Chris Horner.

Chris Horner.

he / him
Portland, United States


Chris Horner is a Portland-based digital artist focusing on appropriation-based collage.  He is self-taught, and has been developing and refining his distinctive style over the past decade, gradually incorporating more advanced and elaborate technological elements as they become available.  In this way, his work aims to keep pace with the current cultural-technological conversation.

Beginning with digital  photography in the mid 2000s, during his time living in Silicon Valley, he depicted the absurdity of the world he found himself in.  Eventually, finding photography alone limiting and unequal to the task, he began utilizing various software to take his compositions beyond the capabilities of the camera.  In recent years he has begun to integrate certain artificial intelligence based programs into the work as well, further blurring the line between what is and is not "real", what we can and cannot trust.

Horner’s work has been published in arts magazines (Heads, Lazy Oaf, Broad), and exhibited in galleries in Portland (Ford Gallery, Video is the Future) and San Francisco (Get High on Mountains).  In 2021 he was the recipient of the New Futures award provided by Saatchi Art, and was awarded the Fair Director’s Pick at The Other Art Fair in Los Angeles.

Artist Statement

My work focuses on the contemporary media landscape, and the overwhelming visual chaos of information that we are inundated with on a daily basis.  I’m fascinated by the nature of information in our current culture.  Information has never been more readily available and accessible, and yet we are perhaps less-informed than we’ve ever been.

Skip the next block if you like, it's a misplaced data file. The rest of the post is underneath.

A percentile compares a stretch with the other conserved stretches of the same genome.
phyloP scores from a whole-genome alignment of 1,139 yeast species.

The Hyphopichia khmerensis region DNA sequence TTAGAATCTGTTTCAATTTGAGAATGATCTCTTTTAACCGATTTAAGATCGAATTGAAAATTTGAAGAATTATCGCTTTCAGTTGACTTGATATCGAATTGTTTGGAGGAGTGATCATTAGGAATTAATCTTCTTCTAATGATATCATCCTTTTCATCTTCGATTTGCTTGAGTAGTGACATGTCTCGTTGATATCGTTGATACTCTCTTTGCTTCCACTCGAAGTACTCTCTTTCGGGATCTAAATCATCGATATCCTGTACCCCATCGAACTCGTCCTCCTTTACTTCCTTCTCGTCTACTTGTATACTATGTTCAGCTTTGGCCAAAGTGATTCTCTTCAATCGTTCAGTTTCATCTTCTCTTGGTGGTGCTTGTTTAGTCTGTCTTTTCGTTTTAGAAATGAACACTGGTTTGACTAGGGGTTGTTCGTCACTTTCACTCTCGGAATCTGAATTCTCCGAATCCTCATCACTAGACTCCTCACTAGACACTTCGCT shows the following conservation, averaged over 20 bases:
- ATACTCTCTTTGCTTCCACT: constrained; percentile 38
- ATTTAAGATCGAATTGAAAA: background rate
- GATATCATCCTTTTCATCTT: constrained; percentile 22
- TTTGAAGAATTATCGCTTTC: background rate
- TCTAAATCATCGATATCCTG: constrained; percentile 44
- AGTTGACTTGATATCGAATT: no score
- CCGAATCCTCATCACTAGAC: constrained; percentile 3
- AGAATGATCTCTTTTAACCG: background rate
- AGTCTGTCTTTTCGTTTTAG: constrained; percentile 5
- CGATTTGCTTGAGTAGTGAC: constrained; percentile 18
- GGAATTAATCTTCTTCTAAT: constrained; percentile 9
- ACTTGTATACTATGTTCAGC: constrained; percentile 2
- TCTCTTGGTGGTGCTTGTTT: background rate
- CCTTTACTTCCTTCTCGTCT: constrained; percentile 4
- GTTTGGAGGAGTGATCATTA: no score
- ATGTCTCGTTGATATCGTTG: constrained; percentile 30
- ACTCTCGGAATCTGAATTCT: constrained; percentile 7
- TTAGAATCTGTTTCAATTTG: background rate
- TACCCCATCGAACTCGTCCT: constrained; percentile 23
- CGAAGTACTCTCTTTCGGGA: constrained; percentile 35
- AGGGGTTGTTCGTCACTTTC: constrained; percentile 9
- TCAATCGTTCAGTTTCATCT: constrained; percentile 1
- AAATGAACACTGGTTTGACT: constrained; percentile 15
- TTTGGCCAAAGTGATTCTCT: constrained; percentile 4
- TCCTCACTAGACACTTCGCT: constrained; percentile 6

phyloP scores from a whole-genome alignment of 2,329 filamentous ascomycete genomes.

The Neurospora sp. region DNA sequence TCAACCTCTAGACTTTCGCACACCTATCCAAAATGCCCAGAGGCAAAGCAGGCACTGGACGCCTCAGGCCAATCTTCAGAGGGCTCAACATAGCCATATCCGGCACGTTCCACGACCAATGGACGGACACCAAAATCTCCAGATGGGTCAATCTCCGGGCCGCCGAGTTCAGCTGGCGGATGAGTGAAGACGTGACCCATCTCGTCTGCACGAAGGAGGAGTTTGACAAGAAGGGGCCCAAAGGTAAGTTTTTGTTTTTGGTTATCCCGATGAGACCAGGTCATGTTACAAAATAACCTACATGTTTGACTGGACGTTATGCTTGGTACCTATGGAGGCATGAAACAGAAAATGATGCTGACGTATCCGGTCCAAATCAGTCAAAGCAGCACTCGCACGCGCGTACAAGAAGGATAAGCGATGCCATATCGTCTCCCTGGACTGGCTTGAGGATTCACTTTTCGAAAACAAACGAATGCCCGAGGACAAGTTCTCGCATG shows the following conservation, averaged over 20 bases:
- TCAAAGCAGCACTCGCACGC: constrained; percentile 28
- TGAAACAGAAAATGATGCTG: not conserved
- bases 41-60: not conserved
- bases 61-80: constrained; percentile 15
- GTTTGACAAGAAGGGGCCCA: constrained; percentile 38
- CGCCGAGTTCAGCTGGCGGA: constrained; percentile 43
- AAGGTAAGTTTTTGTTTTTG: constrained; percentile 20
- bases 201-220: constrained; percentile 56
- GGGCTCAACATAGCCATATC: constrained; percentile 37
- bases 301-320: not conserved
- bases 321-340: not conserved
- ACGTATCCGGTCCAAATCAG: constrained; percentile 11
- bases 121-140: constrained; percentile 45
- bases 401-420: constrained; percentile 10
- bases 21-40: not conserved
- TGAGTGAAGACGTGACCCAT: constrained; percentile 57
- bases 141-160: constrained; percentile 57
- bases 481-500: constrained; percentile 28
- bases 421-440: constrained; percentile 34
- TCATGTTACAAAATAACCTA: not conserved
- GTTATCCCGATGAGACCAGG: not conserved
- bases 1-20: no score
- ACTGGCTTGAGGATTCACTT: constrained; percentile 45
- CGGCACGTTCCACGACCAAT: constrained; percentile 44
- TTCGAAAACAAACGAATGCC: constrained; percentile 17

Information used to be rare, delivered to us by expert sources, and for the most part, blindly trusted.  The internet changed this of course–today we find ourselves lost in a dense fog of information (and misinformation) coming at us from all sides.  We are smothered in the data dump.  Truth, if it does exist, is lost in the noise.  Given the overabundance of data, it becomes easier and easier to simply trust what echoes your pre-existing beliefs, and doubt what challenges you.  Doubt, ultimately, becomes the universal experience of modern existence–we have been lied to, we have been fooled, and we have overcompensated by doubting nearly everything.  This is our means of defense, of self-preservation.

My pallet, my materials, are our shared culture of images.  I collect everything, tens of thousands of downloaded images, cell phone screenshots, photographs of television screens, sensational headlines, tweets, lyrics, celebrities, advertisements and quotes, decoupled from context and meaning, and reconstituted into a sublime visual chaos.  By appropriating the familiar images of our shared experience and modifying them, perverting them, denaturing them and then building them back up, sometimes by hand and sometimes with the aid of artificial intelligence-based software, my intention is to create compositions that look the way that being in the world feels–a netart phantasmagoria in which nothing can be trusted and everything is suspect.

These digital works are then rendered physically on canvas, acrylic, aluminum, or presented on monitor screens–replicating the appearance of the source from which they were culled.

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